The face of the enemy

or is it?


Fifth Estate # 75, March 20-April 2, 1969

(Liberation News Service) The New York Daily News says these are our real enemies—the good wholesome American kids who hate beatniks and commies and unpatriotic draft dodgers.

They are the healthy kids, the good solid backbone of America who will hold the country together, who will not succumb to the creeping decadence which seems to have a frightening, unexplainable hold on so many of our young.

The New York Times says these are our real enemies—ordinary American kids who didn’t have the advantages of culture and education that brought their movement contemporaries to revolt. They are small-minded and self-interested they can’t grasp the movement’s message because they haven’t the quality of idealism.

The Daily News thinks we’re the plague, the New York Times thinks we’re refreshing, and both agree that it is our inability to communicate to kids such as these that will doom our movement to irrelevance. If we can’t begin to reach them, our movement will fail.

They’re right. Without them there will be no movement.

But we think they’re wrong about those kids. We can’t afford to believe the Times or the Daily News. If we look into these faces and see only enemies, our movement will become insular, idiosyncratic, paralyzed.

So look at these faces. Do they seem such invincible, invulnerable, bedrock-American golden boys that we cannot touch them? Or so narrow, threatened and petty that they cannot possibly understand what we’re all about? Don’t they look above all like we have already touched them?

Some of the faces look glib, silly, like at a football rally. But we are often glib and silly ourselves.

Most of them don’t look at all glib. The kid clutching his flag so desperately looks threatened, angry—a defensive kind of anger, maybe a little fanatic even, but he is not untouched. It could be a dangerous anger if we cannot find a way to reach him, but he does not look like an unreachable enemy.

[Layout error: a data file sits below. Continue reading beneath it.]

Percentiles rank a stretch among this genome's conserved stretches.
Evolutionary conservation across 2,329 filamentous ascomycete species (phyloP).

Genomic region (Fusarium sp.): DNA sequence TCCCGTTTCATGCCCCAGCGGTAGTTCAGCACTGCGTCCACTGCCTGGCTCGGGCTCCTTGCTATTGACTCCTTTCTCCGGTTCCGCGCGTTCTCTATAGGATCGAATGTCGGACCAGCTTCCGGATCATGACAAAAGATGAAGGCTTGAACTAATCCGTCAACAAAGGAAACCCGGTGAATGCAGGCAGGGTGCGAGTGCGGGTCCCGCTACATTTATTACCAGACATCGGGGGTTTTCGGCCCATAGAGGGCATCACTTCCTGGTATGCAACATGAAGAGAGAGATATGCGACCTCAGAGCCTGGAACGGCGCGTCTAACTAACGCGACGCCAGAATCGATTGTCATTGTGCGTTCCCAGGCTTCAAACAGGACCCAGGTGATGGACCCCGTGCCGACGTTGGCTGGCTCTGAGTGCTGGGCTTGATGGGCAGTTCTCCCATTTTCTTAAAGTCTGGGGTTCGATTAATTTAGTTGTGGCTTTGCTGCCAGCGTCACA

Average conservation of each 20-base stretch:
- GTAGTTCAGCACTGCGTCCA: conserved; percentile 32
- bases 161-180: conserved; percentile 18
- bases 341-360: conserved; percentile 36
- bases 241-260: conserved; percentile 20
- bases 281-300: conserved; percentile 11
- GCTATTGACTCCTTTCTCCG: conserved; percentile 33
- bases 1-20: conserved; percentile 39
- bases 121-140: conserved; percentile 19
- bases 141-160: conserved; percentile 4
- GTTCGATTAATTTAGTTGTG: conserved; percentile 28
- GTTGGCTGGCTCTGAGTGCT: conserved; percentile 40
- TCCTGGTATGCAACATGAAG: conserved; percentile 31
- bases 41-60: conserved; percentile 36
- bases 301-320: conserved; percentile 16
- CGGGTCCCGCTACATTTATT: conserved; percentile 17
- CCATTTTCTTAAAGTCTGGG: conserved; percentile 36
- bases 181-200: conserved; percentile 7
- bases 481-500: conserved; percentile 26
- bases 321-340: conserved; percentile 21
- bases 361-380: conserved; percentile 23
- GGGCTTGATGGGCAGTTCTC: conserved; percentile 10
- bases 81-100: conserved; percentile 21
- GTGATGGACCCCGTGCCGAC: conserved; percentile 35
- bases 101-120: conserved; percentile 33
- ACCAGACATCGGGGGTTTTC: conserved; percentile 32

And the guy next to him looks downright calm—surveying the scene, considering. His hand on his friend’s shoulder seems to be expressing solidarity, and yet restraining, consoling.

Look at the kids with the cop. They look in-groupy, confident. Sort of swaggering with their superior…what? Masculinity? Coolness? But so what? We do it too, and we do it most when we feel most threatened. We can’t be trapped into defensiveness of our own—resting on the security of our own superior cool.

And finally, look at the anger of the boy in picture No. 3. It looks like a fine anger—serious, sober, moved. If the caption ‘aid “Protester” wouldn’t we be proud of him?

The Times and Daily News—the liberal and the fascist elements of the establishment press—have a stake in convincing us that it is these kids (and their parents) that are our real enemy.

Because if they convince us of this, we will fail to build a movement relevant to the needs of the vast majority of Americans. Our movement will become an isolated, amusing fad for certain well-fed and well-educated youngsters; we will pose no serious threat to this country’s corporate establishment.

And by telling us that our enemy is the “average American”—the future worker, or the future clerk—they divert our attention from our real enemy: the enormous corporate capitalist interests that built the ghettoes that some of these kids grew up in, that run the plants and the bureaucracies that some of these kids will rot in, and that made the Vietnam War that some of these kids will die in.